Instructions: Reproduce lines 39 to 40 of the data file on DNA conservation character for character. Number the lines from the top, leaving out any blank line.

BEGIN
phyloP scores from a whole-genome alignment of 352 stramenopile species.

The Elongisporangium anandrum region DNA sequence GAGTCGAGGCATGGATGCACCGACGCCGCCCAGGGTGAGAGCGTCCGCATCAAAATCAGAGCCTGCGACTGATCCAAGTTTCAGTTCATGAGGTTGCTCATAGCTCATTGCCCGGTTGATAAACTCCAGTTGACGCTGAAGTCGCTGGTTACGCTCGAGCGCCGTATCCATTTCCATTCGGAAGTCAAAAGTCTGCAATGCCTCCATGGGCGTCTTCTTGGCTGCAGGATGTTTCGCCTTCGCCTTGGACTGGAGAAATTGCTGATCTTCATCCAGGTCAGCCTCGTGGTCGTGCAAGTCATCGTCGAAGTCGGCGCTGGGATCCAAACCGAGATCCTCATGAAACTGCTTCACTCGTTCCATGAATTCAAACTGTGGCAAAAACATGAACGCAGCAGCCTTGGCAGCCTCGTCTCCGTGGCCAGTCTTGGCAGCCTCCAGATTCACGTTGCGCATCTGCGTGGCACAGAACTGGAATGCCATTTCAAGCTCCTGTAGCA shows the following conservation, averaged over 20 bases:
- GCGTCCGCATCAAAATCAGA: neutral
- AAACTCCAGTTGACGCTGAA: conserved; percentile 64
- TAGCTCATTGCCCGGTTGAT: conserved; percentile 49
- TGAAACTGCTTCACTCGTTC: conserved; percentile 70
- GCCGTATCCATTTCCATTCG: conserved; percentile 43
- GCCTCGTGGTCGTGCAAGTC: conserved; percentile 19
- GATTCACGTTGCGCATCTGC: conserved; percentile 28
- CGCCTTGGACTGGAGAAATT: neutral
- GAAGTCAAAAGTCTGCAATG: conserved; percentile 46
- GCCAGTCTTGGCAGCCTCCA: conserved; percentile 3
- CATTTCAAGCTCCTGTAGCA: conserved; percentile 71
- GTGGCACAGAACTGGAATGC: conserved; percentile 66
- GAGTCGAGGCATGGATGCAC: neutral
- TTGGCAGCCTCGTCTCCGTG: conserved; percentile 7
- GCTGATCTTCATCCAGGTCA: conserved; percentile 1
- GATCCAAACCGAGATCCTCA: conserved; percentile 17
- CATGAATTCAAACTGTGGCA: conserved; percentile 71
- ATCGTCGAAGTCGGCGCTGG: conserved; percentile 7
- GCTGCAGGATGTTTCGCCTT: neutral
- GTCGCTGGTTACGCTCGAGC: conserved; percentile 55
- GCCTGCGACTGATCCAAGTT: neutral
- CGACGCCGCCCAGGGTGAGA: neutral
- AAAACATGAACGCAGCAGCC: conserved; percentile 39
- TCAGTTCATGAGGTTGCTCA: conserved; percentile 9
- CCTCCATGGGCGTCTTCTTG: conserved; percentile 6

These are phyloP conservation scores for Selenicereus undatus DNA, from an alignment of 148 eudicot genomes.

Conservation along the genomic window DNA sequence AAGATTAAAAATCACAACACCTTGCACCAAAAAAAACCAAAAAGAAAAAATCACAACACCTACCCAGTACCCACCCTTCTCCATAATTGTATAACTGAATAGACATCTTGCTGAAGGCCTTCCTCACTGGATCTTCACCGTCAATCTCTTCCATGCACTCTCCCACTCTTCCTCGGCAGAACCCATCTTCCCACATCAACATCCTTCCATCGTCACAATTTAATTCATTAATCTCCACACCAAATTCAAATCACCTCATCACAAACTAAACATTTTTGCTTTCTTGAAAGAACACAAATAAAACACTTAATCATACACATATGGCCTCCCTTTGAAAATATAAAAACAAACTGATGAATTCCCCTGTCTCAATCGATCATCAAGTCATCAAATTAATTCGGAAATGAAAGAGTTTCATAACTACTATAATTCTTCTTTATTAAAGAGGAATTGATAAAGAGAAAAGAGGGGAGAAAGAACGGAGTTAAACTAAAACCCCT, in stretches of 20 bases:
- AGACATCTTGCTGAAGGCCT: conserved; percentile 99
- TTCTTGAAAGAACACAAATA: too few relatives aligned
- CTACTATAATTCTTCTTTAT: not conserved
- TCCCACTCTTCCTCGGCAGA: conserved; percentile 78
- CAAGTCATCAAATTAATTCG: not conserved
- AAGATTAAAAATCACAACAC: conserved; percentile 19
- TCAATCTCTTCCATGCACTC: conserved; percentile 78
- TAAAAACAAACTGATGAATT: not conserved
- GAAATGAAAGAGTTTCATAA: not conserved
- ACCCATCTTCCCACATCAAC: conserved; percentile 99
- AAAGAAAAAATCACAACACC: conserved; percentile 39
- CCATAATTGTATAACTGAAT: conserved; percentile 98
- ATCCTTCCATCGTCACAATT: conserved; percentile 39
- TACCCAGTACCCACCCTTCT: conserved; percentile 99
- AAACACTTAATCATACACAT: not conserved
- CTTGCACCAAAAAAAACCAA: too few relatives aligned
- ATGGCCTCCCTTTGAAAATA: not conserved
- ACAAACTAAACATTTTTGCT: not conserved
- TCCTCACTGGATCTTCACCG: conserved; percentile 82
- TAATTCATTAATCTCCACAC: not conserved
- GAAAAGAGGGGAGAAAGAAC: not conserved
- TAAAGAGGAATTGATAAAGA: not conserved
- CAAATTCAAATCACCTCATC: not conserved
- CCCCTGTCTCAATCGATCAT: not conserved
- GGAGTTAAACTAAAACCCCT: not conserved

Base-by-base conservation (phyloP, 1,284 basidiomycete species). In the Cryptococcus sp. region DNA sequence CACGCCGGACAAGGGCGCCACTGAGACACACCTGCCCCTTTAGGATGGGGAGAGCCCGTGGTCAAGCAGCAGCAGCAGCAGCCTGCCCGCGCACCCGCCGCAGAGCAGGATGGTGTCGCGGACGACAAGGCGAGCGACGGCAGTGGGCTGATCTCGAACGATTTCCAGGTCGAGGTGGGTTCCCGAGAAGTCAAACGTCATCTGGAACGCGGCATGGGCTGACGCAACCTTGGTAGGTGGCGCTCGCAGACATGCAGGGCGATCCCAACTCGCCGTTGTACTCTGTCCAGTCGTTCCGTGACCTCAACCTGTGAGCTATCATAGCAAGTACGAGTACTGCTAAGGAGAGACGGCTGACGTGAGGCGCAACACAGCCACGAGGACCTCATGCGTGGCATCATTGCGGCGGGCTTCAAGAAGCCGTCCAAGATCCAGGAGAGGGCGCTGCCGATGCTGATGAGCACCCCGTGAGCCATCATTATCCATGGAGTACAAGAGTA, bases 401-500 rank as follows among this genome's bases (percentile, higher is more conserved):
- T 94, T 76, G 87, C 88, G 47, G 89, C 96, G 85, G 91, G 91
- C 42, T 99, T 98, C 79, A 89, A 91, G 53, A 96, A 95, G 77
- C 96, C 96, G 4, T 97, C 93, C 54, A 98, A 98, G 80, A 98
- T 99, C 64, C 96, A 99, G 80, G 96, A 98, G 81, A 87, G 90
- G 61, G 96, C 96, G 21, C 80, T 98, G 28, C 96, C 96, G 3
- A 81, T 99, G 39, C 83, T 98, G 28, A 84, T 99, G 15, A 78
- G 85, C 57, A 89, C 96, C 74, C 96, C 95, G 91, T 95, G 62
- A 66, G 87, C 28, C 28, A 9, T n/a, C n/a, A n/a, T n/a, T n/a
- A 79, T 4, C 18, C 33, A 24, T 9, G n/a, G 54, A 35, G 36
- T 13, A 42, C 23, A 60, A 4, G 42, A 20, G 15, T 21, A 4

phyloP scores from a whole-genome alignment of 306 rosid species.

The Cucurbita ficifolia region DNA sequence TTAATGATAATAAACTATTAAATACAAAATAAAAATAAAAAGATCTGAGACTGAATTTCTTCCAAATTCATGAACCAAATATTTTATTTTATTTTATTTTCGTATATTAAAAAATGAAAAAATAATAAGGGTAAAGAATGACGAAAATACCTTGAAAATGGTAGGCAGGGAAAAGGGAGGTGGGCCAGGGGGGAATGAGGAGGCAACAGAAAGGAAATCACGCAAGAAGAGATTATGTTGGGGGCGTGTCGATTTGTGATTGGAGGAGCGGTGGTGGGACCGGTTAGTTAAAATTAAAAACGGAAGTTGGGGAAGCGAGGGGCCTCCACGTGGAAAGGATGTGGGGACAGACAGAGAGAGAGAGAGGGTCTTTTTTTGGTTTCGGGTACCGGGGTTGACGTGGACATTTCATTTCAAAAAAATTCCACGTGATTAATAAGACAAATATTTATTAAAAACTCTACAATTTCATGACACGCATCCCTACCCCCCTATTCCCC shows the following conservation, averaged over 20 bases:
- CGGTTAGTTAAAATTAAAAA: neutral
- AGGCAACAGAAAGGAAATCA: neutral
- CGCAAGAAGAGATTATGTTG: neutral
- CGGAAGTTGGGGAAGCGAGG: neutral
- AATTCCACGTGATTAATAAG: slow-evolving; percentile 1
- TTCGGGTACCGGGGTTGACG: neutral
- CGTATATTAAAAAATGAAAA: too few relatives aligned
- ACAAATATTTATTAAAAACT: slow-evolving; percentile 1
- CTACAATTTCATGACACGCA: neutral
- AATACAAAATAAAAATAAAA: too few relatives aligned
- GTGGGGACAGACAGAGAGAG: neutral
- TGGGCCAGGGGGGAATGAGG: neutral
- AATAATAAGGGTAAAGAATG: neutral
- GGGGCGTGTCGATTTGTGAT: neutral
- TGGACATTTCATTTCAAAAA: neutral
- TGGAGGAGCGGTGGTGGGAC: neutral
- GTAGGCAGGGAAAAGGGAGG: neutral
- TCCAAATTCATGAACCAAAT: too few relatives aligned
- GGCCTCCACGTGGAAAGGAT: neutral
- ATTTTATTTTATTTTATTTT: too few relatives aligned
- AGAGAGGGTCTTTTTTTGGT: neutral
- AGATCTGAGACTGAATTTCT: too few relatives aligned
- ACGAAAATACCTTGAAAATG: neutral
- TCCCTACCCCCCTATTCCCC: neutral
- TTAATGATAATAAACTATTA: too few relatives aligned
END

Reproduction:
- ACCCATCTTCCCACATCAAC: conserved; percentile 99
- AAAGAAAAAATCACAACACC: conserved; percentile 39